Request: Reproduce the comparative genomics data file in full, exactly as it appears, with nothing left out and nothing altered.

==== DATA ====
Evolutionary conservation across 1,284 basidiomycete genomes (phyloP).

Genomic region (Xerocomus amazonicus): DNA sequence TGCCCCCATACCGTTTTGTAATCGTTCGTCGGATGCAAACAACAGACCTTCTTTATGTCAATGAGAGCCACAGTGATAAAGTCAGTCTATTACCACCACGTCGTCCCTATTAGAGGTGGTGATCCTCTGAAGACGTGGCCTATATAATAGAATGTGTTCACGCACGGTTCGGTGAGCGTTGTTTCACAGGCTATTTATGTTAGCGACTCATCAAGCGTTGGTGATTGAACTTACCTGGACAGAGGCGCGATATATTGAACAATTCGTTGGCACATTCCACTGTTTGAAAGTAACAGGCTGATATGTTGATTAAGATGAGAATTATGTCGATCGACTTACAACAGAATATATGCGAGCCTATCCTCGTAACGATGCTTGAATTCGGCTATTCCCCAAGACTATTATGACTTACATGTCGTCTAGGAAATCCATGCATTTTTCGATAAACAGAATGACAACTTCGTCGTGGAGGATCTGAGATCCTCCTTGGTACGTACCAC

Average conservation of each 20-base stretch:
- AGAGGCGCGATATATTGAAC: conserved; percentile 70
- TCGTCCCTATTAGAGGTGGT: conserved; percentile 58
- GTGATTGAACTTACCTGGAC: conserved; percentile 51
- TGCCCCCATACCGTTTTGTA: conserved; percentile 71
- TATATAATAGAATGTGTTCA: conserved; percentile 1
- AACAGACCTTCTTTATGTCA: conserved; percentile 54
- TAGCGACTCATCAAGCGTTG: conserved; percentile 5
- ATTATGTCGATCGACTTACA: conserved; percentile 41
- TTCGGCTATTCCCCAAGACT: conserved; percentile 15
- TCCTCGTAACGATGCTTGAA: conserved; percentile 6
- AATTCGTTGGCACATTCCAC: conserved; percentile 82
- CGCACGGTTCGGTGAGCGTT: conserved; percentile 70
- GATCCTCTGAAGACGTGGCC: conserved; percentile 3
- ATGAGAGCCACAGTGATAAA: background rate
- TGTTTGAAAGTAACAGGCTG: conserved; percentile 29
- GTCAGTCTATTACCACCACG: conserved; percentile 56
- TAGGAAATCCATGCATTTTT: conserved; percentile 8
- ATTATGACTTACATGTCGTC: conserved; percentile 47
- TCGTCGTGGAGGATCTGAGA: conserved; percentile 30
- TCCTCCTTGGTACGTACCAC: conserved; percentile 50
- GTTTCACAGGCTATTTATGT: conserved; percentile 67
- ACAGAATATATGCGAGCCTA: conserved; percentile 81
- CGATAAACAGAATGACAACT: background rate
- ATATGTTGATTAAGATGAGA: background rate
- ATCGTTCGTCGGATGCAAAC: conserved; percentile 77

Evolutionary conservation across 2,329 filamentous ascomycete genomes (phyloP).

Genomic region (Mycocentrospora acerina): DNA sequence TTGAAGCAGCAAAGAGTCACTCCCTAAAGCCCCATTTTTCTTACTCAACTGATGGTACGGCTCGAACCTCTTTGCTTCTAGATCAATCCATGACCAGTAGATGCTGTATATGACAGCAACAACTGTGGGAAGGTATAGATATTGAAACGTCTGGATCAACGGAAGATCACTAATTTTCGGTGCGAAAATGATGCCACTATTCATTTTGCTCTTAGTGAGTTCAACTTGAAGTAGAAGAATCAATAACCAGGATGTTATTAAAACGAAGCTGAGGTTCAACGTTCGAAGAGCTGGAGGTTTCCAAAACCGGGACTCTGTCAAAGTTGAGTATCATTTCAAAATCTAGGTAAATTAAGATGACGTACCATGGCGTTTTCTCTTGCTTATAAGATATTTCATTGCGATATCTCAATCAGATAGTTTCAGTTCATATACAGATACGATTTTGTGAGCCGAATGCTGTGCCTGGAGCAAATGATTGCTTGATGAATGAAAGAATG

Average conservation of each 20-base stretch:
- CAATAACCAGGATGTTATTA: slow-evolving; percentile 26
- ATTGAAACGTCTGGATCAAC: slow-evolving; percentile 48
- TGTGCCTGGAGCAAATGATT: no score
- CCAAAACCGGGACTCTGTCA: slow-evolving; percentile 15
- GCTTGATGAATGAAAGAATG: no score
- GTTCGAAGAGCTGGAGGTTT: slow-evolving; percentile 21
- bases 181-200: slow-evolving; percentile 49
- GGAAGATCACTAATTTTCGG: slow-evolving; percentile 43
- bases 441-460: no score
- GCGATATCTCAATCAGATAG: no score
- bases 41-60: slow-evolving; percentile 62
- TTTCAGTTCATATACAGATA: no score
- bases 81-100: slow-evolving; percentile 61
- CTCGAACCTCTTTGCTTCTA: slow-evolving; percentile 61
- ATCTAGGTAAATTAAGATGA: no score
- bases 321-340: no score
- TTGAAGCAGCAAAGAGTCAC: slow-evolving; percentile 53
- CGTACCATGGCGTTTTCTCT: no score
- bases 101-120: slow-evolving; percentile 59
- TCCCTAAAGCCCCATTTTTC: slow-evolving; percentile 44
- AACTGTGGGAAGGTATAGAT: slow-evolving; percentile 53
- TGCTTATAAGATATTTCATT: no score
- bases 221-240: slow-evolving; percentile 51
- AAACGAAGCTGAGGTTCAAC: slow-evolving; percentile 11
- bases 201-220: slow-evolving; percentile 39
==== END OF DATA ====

Evolutionary conservation across 1,284 basidiomycete genomes (phyloP).

Genomic region (Xerocomus amazonicus): DNA sequence TGCCCCCATACCGTTTTGTAATCGTTCGTCGGATGCAAACAACAGACCTTCTTTATGTCAATGAGAGCCACAGTGATAAAGTCAGTCTATTACCACCACGTCGTCCCTATTAGAGGTGGTGATCCTCTGAAGACGTGGCCTATATAATAGAATGTGTTCACGCACGGTTCGGTGAGCGTTGTTTCACAGGCTATTTATGTTAGCGACTCATCAAGCGTTGGTGATTGAACTTACCTGGACAGAGGCGCGATATATTGAACAATTCGTTGGCACATTCCACTGTTTGAAAGTAACAGGCTGATATGTTGATTAAGATGAGAATTATGTCGATCGACTTACAACAGAATATATGCGAGCCTATCCTCGTAACGATGCTTGAATTCGGCTATTCCCCAAGACTATTATGACTTACATGTCGTCTAGGAAATCCATGCATTTTTCGATAAACAGAATGACAACTTCGTCGTGGAGGATCTGAGATCCTCCTTGGTACGTACCAC

Average conservation of each 20-base stretch:
- AGAGGCGCGATATATTGAAC: conserved; percentile 70
- TCGTCCCTATTAGAGGTGGT: conserved; percentile 58
- GTGATTGAACTTACCTGGAC: conserved; percentile 51
- TGCCCCCATACCGTTTTGTA: conserved; percentile 71
- TATATAATAGAATGTGTTCA: conserved; percentile 1
- AACAGACCTTCTTTATGTCA: conserved; percentile 54
- TAGCGACTCATCAAGCGTTG: conserved; percentile 5
- ATTATGTCGATCGACTTACA: conserved; percentile 41
- TTCGGCTATTCCCCAAGACT: conserved; percentile 15
- TCCTCGTAACGATGCTTGAA: conserved; percentile 6
- AATTCGTTGGCACATTCCAC: conserved; percentile 82
- CGCACGGTTCGGTGAGCGTT: conserved; percentile 70
- GATCCTCTGAAGACGTGGCC: conserved; percentile 3
- ATGAGAGCCACAGTGATAAA: background rate
- TGTTTGAAAGTAACAGGCTG: conserved; percentile 29
- GTCAGTCTATTACCACCACG: conserved; percentile 56
- TAGGAAATCCATGCATTTTT: conserved; percentile 8
- ATTATGACTTACATGTCGTC: conserved; percentile 47
- TCGTCGTGGAGGATCTGAGA: conserved; percentile 30
- TCCTCCTTGGTACGTACCAC: conserved; percentile 50
- GTTTCACAGGCTATTTATGT: conserved; percentile 67
- ACAGAATATATGCGAGCCTA: conserved; percentile 81
- CGATAAACAGAATGACAACT: background rate
- ATATGTTGATTAAGATGAGA: background rate
- ATCGTTCGTCGGATGCAAAC: conserved; percentile 77

Evolutionary conservation across 2,329 filamentous ascomycete genomes (phyloP).

Genomic region (Mycocentrospora acerina): DNA sequence TTGAAGCAGCAAAGAGTCACTCCCTAAAGCCCCATTTTTCTTACTCAACTGATGGTACGGCTCGAACCTCTTTGCTTCTAGATCAATCCATGACCAGTAGATGCTGTATATGACAGCAACAACTGTGGGAAGGTATAGATATTGAAACGTCTGGATCAACGGAAGATCACTAATTTTCGGTGCGAAAATGATGCCACTATTCATTTTGCTCTTAGTGAGTTCAACTTGAAGTAGAAGAATCAATAACCAGGATGTTATTAAAACGAAGCTGAGGTTCAACGTTCGAAGAGCTGGAGGTTTCCAAAACCGGGACTCTGTCAAAGTTGAGTATCATTTCAAAATCTAGGTAAATTAAGATGACGTACCATGGCGTTTTCTCTTGCTTATAAGATATTTCATTGCGATATCTCAATCAGATAGTTTCAGTTCATATACAGATACGATTTTGTGAGCCGAATGCTGTGCCTGGAGCAAATGATTGCTTGATGAATGAAAGAATG

Average conservation of each 20-base stretch:
- CAATAACCAGGATGTTATTA: slow-evolving; percentile 26
- ATTGAAACGTCTGGATCAAC: slow-evolving; percentile 48
- TGTGCCTGGAGCAAATGATT: no score
- CCAAAACCGGGACTCTGTCA: slow-evolving; percentile 15
- GCTTGATGAATGAAAGAATG: no score
- GTTCGAAGAGCTGGAGGTTT: slow-evolving; percentile 21
- bases 181-200: slow-evolving; percentile 49
- GGAAGATCACTAATTTTCGG: slow-evolving; percentile 43
- bases 441-460: no score
- GCGATATCTCAATCAGATAG: no score
- bases 41-60: slow-evolving; percentile 62
- TTTCAGTTCATATACAGATA: no score
- bases 81-100: slow-evolving; percentile 61
- CTCGAACCTCTTTGCTTCTA: slow-evolving; percentile 61
- ATCTAGGTAAATTAAGATGA: no score
- bases 321-340: no score
- TTGAAGCAGCAAAGAGTCAC: slow-evolving; percentile 53
- CGTACCATGGCGTTTTCTCT: no score
- bases 101-120: slow-evolving; percentile 59
- TCCCTAAAGCCCCATTTTTC: slow-evolving; percentile 44
- AACTGTGGGAAGGTATAGAT: slow-evolving; percentile 53
- TGCTTATAAGATATTTCATT: no score
- bases 221-240: slow-evolving; percentile 51
- AAACGAAGCTGAGGTTCAAC: slow-evolving; percentile 11
- bases 201-220: slow-evolving; percentile 39